Michael Annett (yellow car) gets sandwiched in Daytona 400 crash (Photo: Getty Images for NASCAR)
By Mike Mulhern
Just happened with the safety equipment inside Michael Annett's Daytona Mustang when he crashed three weeks ago is still unclear.
But the 26-year-old Nationwide racer has been sidelined ever since.
Annett, who has been racing NASCAR for nearly five years now, is to get another medical checkup Monday in Charlotte, and he's hoping he can beat the doctors' estimation that he would be out eight weeks recovering.
NASCAR took Annett's car to its Charlotte R&D after the crash for further analysis, because Annett's injuries are not typically seen: a dislocated, fractured sternum, which led to surgery.
What happened? "We don't know," he says, "because my injury is something we haven't seen in the past 12 years at least.
"I was in a carbon-fiber seat, with six-point harness. We've met with a lot of people, and everything did what it was supposed to.
"There are things they're working on right now to improve on what we already have.
"But at the time of the accident everything was installed properly. Nobody did anything wrong.
"It was just that everything came together the worst way possible: the speed, the impact, the angle.
"Twelve years ago I wouldn't be standing here talking, if we didn't have the safety devices we have now."
Annett said the steering wheel didn't move or bend in the crash. "There wasn't a mark on the helmet, or a mark on the suit.
"My body stayed where it was supposed to... and my sternum tried to come out of my chest. That's all we do know."
NASCAR has not released the black-box G-force impact figures, but Annett says the number "was definitely high.
"The manufacturers of all the safety equipment we wear did its job... and that's why they test them at the numbers I hit."
Annett says the pain is pretty much gone. "It's just about time and everything healing back. They put two plates in, and it's going to take time for those to fuse with the bone....and the bone to decide it wants to stay in place where it's at now.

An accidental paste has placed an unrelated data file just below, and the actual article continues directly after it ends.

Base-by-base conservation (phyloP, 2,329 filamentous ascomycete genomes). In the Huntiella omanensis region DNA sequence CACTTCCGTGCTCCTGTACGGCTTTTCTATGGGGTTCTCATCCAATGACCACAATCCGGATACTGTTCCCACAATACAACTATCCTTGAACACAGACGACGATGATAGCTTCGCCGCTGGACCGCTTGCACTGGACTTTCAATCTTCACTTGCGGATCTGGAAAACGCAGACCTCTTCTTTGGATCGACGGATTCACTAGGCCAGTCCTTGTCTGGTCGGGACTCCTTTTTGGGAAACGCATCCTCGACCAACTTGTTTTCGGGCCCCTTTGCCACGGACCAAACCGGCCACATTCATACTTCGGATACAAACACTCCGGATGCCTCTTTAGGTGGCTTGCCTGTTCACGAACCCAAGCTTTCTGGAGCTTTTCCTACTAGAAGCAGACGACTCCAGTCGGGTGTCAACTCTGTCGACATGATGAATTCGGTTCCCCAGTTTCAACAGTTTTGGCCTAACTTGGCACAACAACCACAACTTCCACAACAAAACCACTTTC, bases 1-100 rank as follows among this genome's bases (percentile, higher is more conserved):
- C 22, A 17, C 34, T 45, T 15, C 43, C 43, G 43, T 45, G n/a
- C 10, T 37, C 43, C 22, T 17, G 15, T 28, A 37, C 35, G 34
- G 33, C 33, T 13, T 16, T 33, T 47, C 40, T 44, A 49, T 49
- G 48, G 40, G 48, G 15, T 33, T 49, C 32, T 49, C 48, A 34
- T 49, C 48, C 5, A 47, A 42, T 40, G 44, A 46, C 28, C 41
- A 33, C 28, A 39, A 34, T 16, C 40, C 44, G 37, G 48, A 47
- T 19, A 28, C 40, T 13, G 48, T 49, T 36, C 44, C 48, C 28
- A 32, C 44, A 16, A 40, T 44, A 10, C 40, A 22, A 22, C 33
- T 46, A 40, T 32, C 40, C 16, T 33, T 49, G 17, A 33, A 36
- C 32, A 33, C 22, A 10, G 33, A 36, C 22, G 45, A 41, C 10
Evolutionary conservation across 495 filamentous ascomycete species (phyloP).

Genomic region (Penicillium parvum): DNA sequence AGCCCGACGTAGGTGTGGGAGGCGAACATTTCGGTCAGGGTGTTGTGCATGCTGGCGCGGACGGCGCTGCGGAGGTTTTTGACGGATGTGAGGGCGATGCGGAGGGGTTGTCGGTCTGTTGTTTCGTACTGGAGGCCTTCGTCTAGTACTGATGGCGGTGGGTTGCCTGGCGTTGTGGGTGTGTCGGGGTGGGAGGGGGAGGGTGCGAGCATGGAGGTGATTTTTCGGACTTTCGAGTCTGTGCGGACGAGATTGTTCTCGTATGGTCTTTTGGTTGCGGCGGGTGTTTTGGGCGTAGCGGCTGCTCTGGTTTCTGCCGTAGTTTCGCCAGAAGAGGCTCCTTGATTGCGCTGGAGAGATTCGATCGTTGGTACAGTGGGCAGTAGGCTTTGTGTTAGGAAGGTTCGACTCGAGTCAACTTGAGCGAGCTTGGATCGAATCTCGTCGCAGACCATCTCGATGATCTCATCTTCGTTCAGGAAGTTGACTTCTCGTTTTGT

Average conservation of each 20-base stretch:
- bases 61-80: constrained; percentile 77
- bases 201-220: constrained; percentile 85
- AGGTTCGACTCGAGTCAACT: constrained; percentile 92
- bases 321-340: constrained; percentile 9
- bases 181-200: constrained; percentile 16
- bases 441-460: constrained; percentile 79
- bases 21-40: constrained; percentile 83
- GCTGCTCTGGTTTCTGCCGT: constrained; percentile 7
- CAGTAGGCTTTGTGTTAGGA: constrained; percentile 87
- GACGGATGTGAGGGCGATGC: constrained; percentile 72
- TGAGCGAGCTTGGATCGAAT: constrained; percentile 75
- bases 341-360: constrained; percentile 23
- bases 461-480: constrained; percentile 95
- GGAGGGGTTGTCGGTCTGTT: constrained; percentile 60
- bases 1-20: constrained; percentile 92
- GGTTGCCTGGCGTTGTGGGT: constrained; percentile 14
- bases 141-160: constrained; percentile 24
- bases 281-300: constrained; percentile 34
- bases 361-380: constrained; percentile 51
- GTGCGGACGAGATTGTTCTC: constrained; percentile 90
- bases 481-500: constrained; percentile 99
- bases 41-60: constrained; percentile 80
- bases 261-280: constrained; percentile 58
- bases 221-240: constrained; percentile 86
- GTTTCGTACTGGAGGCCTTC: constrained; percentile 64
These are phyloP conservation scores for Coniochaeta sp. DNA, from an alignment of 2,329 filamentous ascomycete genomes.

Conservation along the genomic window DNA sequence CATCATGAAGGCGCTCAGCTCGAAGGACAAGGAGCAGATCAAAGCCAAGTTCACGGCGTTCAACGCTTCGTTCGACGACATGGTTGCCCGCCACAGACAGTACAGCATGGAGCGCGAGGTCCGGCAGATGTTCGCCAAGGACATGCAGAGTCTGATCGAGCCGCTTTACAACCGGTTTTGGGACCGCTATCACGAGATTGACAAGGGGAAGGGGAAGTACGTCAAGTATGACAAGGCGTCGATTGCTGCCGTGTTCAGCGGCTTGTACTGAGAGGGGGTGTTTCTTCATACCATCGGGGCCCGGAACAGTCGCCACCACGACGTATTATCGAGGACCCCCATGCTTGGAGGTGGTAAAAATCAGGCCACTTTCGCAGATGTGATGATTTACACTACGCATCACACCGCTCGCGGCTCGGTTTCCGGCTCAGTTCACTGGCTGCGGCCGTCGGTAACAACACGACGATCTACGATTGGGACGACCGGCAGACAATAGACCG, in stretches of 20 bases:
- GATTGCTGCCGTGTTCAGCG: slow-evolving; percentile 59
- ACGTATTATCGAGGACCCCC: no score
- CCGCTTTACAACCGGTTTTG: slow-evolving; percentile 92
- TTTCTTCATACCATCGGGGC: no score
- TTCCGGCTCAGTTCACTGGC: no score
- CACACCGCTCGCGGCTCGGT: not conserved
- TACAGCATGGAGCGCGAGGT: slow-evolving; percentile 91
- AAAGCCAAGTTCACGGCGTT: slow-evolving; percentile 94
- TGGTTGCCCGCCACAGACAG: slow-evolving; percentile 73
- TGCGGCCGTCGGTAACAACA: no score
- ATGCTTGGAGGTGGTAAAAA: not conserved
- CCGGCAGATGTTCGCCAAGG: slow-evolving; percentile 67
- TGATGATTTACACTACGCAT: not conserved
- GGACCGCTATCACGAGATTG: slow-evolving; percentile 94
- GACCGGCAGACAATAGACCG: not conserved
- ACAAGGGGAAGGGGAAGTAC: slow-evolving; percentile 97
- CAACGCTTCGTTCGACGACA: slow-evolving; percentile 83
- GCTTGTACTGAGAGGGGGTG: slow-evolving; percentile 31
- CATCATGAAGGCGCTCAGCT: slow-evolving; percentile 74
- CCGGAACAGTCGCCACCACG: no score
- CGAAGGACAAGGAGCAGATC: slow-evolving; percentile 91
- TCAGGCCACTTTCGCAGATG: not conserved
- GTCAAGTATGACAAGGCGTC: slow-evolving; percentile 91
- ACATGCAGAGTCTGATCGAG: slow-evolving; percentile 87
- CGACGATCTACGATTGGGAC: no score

"I think Monday is going to be a telltale sign of how quick everything is healing."
Annett says he wasn't knocked out, and a NASCAR-mandated MRI showed "no hint of a concussion."
Annett's crash, obviously, was a hard one, and he was taken quickly to the hospital across the street. However with the last-lap crash that ripped down front-stretch fencing, Annett's accident was somewhat overshadowed.
"As soon as you come to a stop, you first make sure the car is not on fire, and get out as quick as you can," Annett said. "I started walking to the ambulance, did the normal 'shake it off,' and let the adrenaline sit down.
"I got my helmet off and unzipped my suit.... it felt like there was a golf ball on my chest.
"The infield care center medic was waiting around, like we always do, for three or four guys to get in the ambulance and save some trips.... and I looked at him and said 'We've got to go. We've got to get in there quick.'"
After being released from Halifax Medical Center the next day, Annett returned to North Carolina, where he was checked out again at Ortho Carolina. "They do a more elaborate test, and got the whole chest, and that's when they noticed the separation.
"The doctor said 'I've never seen this before, and I can understand how they missed it, because this is something we just don't see.'
"Within 10 minutes of them seeing that scan, I was in a gown and had surgery scheduled the next morning.
"That's just a testament to how quick the NASCAR (medical) liaisons get us through this process once something bad like this does happen."
Michael Annett: sidelined maybe eight weeks with broken sternum (Photo: Getty Images for NASCAR)